Notre Dame, Restorations, et le Moi
I used to travel to Paris fairly often about twenty years ago for academic and professional reasons. For I don’t know how long, the inside of Notre Dame back then was all but invisible behind a bewildering maze of scaffolding as various parts of the interior were being restored (all that, of course, years before the recent fire). But you still visited the cathedral whenever you were in Paris because it was. . .Notre Dame de Paris.
One evening after a day of work, I ducked in briefly. Evening prayer was underway near the main altar. I joined the group, about twenty people. Afterward, the priest asked everyone to stay as long as they liked but to be considerate of the staff, who wanted to lock up soon and get home to their families.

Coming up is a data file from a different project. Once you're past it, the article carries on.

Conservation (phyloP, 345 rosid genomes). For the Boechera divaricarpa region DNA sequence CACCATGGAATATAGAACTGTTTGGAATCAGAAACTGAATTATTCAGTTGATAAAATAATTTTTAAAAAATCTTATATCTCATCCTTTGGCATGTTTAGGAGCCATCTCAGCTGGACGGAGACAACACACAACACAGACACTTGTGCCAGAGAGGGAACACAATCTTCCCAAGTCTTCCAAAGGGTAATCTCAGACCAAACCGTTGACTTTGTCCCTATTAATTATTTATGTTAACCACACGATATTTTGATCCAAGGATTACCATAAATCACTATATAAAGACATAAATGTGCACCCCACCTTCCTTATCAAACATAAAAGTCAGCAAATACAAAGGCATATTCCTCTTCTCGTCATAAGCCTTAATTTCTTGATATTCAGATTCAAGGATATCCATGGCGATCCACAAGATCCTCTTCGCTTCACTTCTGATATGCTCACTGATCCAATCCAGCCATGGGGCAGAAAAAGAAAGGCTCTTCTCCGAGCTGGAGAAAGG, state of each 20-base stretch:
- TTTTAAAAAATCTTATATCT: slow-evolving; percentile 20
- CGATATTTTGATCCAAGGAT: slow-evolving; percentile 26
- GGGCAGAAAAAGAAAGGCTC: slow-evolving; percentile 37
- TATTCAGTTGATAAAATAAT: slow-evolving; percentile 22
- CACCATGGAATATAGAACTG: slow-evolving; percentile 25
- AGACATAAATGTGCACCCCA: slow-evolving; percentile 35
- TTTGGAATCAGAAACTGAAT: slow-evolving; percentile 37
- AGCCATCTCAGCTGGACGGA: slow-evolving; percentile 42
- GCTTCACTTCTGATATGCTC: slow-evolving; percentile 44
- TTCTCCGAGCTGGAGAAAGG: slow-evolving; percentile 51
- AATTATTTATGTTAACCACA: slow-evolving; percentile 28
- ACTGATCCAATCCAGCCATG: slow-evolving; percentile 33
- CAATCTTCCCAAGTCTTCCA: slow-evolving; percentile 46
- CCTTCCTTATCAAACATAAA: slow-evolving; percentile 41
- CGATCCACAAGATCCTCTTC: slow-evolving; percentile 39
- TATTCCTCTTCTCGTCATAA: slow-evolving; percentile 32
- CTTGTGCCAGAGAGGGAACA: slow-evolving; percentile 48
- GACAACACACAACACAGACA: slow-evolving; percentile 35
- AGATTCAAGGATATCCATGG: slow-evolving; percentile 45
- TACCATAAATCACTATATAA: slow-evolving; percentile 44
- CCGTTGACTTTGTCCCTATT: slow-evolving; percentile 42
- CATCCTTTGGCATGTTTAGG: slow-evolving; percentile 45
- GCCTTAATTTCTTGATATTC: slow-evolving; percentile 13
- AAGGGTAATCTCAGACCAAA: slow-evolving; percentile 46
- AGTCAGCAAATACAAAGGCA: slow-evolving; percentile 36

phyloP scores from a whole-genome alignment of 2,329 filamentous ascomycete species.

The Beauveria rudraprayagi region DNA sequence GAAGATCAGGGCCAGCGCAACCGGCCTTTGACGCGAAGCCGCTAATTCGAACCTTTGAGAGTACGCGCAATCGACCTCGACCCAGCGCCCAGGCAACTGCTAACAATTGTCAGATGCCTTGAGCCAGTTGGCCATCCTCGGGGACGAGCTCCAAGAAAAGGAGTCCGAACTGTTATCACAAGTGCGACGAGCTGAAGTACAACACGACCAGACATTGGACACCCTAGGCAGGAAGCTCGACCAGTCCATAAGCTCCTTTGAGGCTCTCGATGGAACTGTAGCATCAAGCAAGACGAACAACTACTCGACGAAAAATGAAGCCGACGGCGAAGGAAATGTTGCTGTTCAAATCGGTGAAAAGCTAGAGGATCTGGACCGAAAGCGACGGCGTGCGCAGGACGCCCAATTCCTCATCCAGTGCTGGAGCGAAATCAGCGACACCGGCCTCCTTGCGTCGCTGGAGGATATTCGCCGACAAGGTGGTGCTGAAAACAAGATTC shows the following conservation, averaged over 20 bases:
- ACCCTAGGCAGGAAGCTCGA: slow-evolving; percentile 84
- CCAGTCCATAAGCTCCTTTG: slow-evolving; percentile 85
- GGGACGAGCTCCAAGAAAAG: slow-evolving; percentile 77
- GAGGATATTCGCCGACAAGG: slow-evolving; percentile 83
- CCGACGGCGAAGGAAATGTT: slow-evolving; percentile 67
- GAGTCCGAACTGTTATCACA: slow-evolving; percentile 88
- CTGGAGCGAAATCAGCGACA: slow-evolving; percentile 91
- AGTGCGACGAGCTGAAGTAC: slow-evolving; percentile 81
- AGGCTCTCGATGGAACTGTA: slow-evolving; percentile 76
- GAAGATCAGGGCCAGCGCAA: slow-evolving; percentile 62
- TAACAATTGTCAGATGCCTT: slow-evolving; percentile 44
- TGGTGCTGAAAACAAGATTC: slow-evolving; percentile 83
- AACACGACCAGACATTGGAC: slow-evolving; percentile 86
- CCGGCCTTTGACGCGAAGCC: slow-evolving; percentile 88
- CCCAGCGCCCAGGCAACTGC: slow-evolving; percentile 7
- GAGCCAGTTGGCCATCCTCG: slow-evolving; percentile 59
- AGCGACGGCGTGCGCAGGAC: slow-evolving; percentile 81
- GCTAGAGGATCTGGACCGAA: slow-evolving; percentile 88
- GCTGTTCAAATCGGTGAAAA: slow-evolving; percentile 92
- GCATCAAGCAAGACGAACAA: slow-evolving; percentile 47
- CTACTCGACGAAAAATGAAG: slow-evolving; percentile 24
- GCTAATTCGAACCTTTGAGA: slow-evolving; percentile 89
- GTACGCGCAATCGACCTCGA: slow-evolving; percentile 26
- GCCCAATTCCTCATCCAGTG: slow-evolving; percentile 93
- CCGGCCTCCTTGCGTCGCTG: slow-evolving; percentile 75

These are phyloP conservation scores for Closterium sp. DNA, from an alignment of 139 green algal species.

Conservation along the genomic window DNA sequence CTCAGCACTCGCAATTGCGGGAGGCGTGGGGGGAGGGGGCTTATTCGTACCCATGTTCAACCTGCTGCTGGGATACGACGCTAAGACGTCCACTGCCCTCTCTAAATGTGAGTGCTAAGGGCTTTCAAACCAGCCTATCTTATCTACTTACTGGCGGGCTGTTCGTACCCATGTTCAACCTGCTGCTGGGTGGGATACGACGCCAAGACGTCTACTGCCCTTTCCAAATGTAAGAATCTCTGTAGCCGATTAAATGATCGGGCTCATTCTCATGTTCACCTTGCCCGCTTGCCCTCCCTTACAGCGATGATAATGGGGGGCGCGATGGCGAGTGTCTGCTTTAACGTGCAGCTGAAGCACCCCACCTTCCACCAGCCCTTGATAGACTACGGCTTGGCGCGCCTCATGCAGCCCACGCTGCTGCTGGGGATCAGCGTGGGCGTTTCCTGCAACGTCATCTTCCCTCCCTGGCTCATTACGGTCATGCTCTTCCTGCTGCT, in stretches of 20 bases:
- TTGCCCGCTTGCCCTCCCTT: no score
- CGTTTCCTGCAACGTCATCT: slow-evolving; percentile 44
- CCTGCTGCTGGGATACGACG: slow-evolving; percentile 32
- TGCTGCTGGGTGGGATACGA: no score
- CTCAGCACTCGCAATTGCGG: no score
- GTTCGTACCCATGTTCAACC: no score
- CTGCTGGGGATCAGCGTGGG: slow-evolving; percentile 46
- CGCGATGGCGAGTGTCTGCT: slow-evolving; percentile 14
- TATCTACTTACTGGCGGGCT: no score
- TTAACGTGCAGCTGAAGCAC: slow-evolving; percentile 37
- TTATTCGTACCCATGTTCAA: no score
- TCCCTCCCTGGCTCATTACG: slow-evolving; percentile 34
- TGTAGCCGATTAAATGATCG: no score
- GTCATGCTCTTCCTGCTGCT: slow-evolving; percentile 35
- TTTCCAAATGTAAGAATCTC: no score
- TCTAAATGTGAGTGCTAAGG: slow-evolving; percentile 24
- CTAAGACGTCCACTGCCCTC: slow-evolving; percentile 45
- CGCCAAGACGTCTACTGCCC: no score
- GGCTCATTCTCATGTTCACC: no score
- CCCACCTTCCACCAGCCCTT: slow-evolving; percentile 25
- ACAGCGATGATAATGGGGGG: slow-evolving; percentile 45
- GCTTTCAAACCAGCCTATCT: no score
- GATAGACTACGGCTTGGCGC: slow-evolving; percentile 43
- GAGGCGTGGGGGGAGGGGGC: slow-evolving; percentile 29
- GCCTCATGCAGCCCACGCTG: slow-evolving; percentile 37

Everyone else seemed to have been local because they all immediately left. It was only then that I realized that the scaffolding was all gone. And I slowly walked back, entirely alone and utterly enchanted, through one of the most remarkable – just restored – sacred spaces in all of Christianity.
I’m hardly the only one to have had such an unforgettable, life-changing experience there. During Vespers at Notre Dame on Christmas Day 1886, the great modern poet Paul Claudel, previously a non-believer, recorded, “In an instant, my heart was touched, and I believed.”